FEATURE: Cooking at Raffles with Singapore's top chefs.
(EDS: RAFFLES CULINARY ACADEMY'S WEB SITE ADDRESS IS http://www.raffleshotel.com/facilities/culinary)
It's 10 a.m. on a Friday morning in the gleaming demonstration kitchen at the Raffles Culinary Academy.
Chef Charlie Chang putters over his mise-en-place as a gaggle of ''Tai-tai,'' Singapore's answer to ''Ladies Who Lunch,'' a handful of expatriates and a few tourists arrange themselves into two rows before the academy's teaching center.
Each student riffles through the day's recipes, contained in a dark green Raffles Culinary Academy file folder, as Chef Charlie's assistant gets a massive pot of water boiling on a gas-fired hob about a meter in front of the class seats.
Class settled, the chef tucks into the day's first recipe, Hainanese Chicken Rice, a standby of Singapore's hawker centers and perhaps the island country's most famous ''down home'' dish.
Within seconds the aroma of chicken stock, chicken powder, chicken oil and spices fills the kitchen with a mouth-watering perfume.
Plopping a whole chicken, including the head, into the boiling cauldron, which has turned the adage ''If you can't stand the heat, get out of the kitchen'' into a serious reality, the chef then turns to preparing the rice.
''It is most important to get your rice washed at least 30 minutes ahead of time and let it drain. This will help the rice cook more easily and means you will have rice in which the grains will each separate out,'' Charlie tells the students.
Knotting up some pandan leaves to add to the steaming stock and spices flavoring the rice, he then warns the class against using ''pandan essence'' if fresh leaves are unavailable.
''Essence is OK for desserts, but never for main course dishes. If you don't have the leaves, leave them out, there is no substitute,'' he adds.
''It's OK, they are screw-pine leaves and around everywhere,'' a Tai-tai whispers helpfully to a somewhat befuddled tourist who has never before heard of either pandan or screw-pine leaves.
Pandan crisis over, the chef then slides into preparing ginger, chili and chicken sauces to garnish the boiled chicken.
Furiously taking notes, the class cranes to watch every deft move of the top chef at Raffles famed Empire Cafe before suddenly plopping back in amazement as Charlie de-bones and then rebuilds the entire chicken on a serving dish with just a few lightening fast flicks of a massive cleaver.
''Add the rice, the sauces and there you have Hainanese Chicken Rice the Raffles' way,'' the chef beams.
Questions pop from the students and then its into a fast stir-fry demonstration of Seafood Hor Fun, flat rice noodles with seafood and vegetables.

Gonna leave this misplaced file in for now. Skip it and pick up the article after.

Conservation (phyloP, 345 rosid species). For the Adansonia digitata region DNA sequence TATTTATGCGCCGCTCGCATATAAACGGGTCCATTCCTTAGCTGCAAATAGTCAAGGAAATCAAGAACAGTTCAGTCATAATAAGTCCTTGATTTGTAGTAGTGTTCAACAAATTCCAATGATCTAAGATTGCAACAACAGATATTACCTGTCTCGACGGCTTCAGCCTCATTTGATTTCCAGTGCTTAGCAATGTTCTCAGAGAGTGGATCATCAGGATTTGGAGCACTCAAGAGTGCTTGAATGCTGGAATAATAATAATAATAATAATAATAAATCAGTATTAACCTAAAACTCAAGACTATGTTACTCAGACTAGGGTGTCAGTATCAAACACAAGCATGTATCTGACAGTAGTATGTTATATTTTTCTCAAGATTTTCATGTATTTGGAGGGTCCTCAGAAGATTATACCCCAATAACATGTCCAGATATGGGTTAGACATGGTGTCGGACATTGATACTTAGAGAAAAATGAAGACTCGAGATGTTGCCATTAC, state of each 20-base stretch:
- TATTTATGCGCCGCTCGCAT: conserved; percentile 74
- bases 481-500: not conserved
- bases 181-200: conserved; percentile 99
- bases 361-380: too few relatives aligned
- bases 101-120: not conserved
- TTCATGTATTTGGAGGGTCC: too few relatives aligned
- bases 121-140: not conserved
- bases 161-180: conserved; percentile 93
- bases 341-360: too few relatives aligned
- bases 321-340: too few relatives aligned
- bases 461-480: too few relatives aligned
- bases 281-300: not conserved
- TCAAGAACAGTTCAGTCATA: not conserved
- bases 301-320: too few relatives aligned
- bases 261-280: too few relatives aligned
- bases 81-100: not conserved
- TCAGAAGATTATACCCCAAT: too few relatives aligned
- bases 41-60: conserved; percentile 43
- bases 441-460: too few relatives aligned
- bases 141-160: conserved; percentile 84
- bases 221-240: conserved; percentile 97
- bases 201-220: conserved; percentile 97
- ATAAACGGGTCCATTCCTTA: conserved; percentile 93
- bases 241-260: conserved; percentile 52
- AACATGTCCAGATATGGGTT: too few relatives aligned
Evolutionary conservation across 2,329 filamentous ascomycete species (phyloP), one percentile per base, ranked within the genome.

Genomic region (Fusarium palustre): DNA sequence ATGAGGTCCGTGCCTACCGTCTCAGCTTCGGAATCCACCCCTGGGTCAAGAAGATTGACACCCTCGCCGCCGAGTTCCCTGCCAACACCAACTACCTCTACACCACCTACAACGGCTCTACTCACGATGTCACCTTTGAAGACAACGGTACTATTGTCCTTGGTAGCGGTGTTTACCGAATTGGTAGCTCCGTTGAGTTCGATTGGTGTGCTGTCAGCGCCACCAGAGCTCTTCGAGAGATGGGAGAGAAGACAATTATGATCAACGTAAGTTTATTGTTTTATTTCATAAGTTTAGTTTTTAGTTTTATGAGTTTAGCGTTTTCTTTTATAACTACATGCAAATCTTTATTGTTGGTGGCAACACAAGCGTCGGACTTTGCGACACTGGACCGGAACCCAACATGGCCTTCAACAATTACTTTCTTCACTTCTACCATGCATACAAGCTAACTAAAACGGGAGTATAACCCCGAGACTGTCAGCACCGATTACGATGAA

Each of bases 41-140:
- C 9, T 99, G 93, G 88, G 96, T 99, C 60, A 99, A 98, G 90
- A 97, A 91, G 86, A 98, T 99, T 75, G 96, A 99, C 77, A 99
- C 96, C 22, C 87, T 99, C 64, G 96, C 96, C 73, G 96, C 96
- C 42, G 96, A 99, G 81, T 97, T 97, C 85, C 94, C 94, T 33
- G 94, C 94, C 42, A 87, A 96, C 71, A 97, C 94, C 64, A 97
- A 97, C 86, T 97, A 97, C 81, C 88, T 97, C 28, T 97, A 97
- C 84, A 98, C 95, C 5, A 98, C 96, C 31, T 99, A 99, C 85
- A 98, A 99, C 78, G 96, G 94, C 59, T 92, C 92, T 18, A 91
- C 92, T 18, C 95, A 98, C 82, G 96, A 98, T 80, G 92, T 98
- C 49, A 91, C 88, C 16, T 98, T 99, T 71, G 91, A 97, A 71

Lor Mai Kai, steamed glutinous rice with chicken, and Ah-Ball-Ling, glutinous rice dumplings with red-bean filling in sweet peanut soup follow in equally quick succession.
Three hours pass in a flash for the scribbling students and then, after a quick break, everyone gathers round tables in the academy's dining area to lunch on what Chef Charlie has just taught them to cook.
The feast, including wine, is all part of the S$60 ($33.15) fee for the more than four hours of learning.
The chef joins each table in turn, offering tips and answering questions before class breaks for the day.
Armed with certificates attesting to having learned the secrets of the hawker centers from the hands of a master, each student now can try to replicate the feat in her or his own home.
And replication is not difficult.
Having completed courses in Continental, Mexican, South Indian and hawker foods myself, I have recreated each and every dish in my own kitchen and reaped, possibly unjustified, praise from friends gathered to try the dishes.
Raffles Academy recipes are clear and straightforward and the demonstrations by professional chefs trained in whatever style of cooking is the subject of the day's lesson allows plenty of time to take notes and ask questions so the home chef can cook the dishes without worry.
Raffles Culinary Academy is in Raffles Hotel in Singapore and offers cooking courses most weekdays, some Saturdays and some evenings for about S$60 per student.
Monthly class schedules are available online and reservations are accepted by telephone, fax and e-mail.
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|Publication:||Asian Economic News|
|Date:||Apr 9, 2001|
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